Proteostasis or protein homeostasis is a cellular network essential for the strict control of protein synthesis, protein folding, maintenance of conformation, and protein degradation. Depending on the proteomic demands, the expression of the proteostasis network (PN) differs in cells and tissues.
The different machineries that are part of the PN are translational machinery, molecular chaperones, co-chaperones, ubiquitin-proteasome system, as well as autophagy (lysosome) machinery. In addition, stress response pathways such as heat shock response (HSR) pathways and unfolded protein response (UPR) pathways are important PN modifiers. Auxiliary factors that are required for proteostasis are signaling pathways, metabolic factors, chromatin remodelers, transcription, and post-translational modification regulators.
Exposure to environmental irritants or stress, aging, or alteration of physiology are some factors that can alter the activity of PN. Loss or alteration of proteostasis can lead to the aggregation of nonnative proteins paving way for a host of diseases such as metabolic disorders, cardiac disease, neurodegeneration, mechanical injury, and cancer.
Effect of Protein Aggregation on the Proteostasis Pathways
Loss of proteostasis leads to protein aggregation that is responsible for dysregulation of the chaperone and co-chaperone levels. Studies have demonstrated that dysregulation of chaperones reduces the levels of soluble heat shock proteins (Hsp) such as Hsp 70, Hsp 90, and Hsp40 in mouse and nematode models of Alzheimer’s disease (AD). In addition, the aggregated proteins undergo ubiquitination that then accumulate in the brain tissue to cause inhibition of proteasome and neurotoxicity. The autophagic pathways are also inhibited by protein aggregation.
Apart from the disruptions caused to the different machineries of PN, cell culture studies show that these aggregated proteins have a tendency to spread. However, despite protein aggregation and spreading being a common feature in neurodegenerative diseases, the mechanism of internalization and transmission is extremely specific to each disease.
Diseases and Their Link to Proteostasis
Defects or alteration in the proteostasis pathways are linked to a number of diseases.
The hallmark of neurodegenerative disease is protein aggregation. These aggregates are usually seen as detergent-insoluble inclusions in the nucleus and cytoplasm of the neurons. Although ATF6 and IRE1α are required for control of protein folding and degradation, they do play a role in neurodegenerative diseases such as amyotrophic lateral sclerosis (ALS) and AD. Post-mortem studies on human spinal cord from ALS cases and on the frontal and temporal cortex of AD cases reveal that the IRE1-XBP1 (X-box binding protein 1) and ATF6 target genes are activated in ALS and AD. This indicates that these target genes also have disease-specific patterns that can activate differential gene sets.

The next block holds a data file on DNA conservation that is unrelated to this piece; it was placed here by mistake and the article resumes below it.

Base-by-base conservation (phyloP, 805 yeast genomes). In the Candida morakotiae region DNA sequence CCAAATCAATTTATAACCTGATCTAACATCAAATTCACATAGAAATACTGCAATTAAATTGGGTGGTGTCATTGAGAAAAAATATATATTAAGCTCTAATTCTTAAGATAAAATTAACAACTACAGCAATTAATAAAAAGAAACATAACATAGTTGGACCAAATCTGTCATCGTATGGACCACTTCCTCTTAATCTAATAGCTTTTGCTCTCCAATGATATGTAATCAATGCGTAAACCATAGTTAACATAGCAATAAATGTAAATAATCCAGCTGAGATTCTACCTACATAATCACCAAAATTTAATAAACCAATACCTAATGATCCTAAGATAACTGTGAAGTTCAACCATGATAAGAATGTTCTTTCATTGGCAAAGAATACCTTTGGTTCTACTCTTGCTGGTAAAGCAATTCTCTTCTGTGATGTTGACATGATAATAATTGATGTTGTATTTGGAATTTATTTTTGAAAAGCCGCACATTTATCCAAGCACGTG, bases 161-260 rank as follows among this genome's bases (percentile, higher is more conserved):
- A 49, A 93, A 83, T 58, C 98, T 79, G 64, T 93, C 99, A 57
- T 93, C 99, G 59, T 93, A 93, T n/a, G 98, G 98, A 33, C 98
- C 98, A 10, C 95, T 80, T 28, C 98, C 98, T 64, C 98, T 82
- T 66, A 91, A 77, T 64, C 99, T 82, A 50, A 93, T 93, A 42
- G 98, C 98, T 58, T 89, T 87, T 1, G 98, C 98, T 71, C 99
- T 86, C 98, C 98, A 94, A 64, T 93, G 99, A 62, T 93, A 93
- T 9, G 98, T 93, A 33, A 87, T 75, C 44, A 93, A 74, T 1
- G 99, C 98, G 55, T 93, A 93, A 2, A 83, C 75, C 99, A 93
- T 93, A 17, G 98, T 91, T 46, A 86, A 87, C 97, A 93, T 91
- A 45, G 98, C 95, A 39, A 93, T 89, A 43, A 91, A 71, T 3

Derailed proteostasis is also leads to various cardiac malfunctions. Cardiomyocytes are highly specialized proteins that require critical protein quality surveillance for their optimal function. These muscles also have a high metabolic demand because of which there is production of substantial amounts of proteotoxic agents, especially reactive oxygen species. In the event of absence of proteostasis, toxic, misfolded, and amyloid-like protein aggregates start accumulating. Aberration in the proteostasis function can also cause genetic mutations leading to cardiac diseases.
Neutral sphingomyelinase phosphodiestrase-3 (SMPD3) is a stress-regulated gene found in the neurons of the brain. Studies conducted on mouse brain suggest that the absence of SMPD3 in the Golgi compartment of the brain neuron is linked to cognitive impairment. Proteostasis and lipid bilayer remodeling are affected when SMPD activity does not take place.
Hereditary skeletal disorders
Mutations in the type 1 procollagen genes gives rise to rare bone disorders. Studies have revealed that disruption in the proteostasis pathway is one of the many reasons for these disorders.
Rhodopsin retinitis pigmentosa
Mutations in rhodopsin, a rod visual pigment, is responsible for retinitis pigmentosa. This degenerative condition finally leaves the individual blind. In-depth characterization of the rhodopsin mutations have shown that the mutations can be divided into seven classes. Some of these mutations have been attributed to defects in protein folding and proteostasis disruption.
Inherited diseases, such as cystic fibrosis, cockyane syndrom are also caused due to defects in the multiple proteostasis pathways.
Introduction of high-throughput omics technologies in this field in combination with the study of structural and cross-link biochemistry can provide a novel approach to understand the differences in the mechanism of proteostasis in a healthy and diseased body. This data can be used to develop targeted gene therapy.